Oh, how I’ve missed you all! My writing for Frankly Curious is really the basis of my social life. Make of that what you will. If it sounds really pathetic, I think you get the idea. And these odd words posts are often very personal. Today, we do Page 27 of The New York Times Everyday Reader’s Dictionary of Misunderstood, Misused, and Mispronounced Words: Revised Edition. Today’s word is “billet-doux.”
Too Tired to Go Beyond Billet-doux
Part 27 was no all that great. It had a bunch of bi- words and then a bunch of bio- words. Not a lot of fun. But in addition to that, I’m still really tired. And whatever I had affected my eyes and is still doing so. So reading is difficult. But I will tell you one story.
When I was young, I was with some friends at the beach at night. And as I walked along the wet sand, it seemed like sparklers were emitting from the front of my shoes. Now me being me, I just thought I was hallucinating. So I asked a friend and sure enough, it was a real thing. We picked up sand and poured it on the ground and saw the same thing. So we took a bucket of it home. The next night, there were no sparklers in the bucket of sand. I think that’s when I first realized that the light came from little animals — which were all dead now. And that what I had seen was bioluminescence.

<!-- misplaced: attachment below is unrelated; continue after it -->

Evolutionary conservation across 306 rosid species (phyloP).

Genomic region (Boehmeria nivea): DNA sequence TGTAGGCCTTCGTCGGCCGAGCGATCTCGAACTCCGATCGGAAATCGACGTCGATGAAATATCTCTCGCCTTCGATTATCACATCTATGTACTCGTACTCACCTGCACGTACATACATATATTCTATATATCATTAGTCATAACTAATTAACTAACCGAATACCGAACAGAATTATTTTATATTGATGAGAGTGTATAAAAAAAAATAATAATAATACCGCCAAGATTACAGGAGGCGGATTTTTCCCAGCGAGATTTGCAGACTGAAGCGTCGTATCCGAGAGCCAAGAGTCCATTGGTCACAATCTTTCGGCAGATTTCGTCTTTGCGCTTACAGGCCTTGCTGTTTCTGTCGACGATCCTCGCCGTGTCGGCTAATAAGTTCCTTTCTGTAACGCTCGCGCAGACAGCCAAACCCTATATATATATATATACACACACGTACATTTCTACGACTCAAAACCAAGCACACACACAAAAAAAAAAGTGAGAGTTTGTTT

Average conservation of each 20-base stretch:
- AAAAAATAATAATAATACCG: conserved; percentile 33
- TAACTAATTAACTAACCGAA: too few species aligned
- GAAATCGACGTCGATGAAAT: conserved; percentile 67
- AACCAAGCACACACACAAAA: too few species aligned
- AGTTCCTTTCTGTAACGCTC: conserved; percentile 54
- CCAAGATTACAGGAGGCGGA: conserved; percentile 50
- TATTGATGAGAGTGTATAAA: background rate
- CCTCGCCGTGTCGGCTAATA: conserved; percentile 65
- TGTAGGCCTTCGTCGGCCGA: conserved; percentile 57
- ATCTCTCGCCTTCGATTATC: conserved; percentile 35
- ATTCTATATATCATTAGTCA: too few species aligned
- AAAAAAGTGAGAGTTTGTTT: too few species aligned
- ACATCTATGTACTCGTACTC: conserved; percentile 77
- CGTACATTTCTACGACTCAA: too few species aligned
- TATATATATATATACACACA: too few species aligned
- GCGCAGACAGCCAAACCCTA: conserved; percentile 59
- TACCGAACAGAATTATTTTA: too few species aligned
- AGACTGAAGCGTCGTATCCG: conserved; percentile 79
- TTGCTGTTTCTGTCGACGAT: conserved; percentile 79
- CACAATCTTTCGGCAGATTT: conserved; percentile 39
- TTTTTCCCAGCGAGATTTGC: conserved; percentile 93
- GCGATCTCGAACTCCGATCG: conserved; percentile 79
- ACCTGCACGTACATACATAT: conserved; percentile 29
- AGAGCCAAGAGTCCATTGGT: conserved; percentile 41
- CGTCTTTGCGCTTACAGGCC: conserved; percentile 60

But enough of that. On to billet-doux:
1. a love letter.
Date: late 17th century.
Origin: from French billet-doux, meaning “sweet note.”
Example: The missive that sets wheels in motion here seems, by contrast, harmless: an anonymous billet-doux. —Daily Mail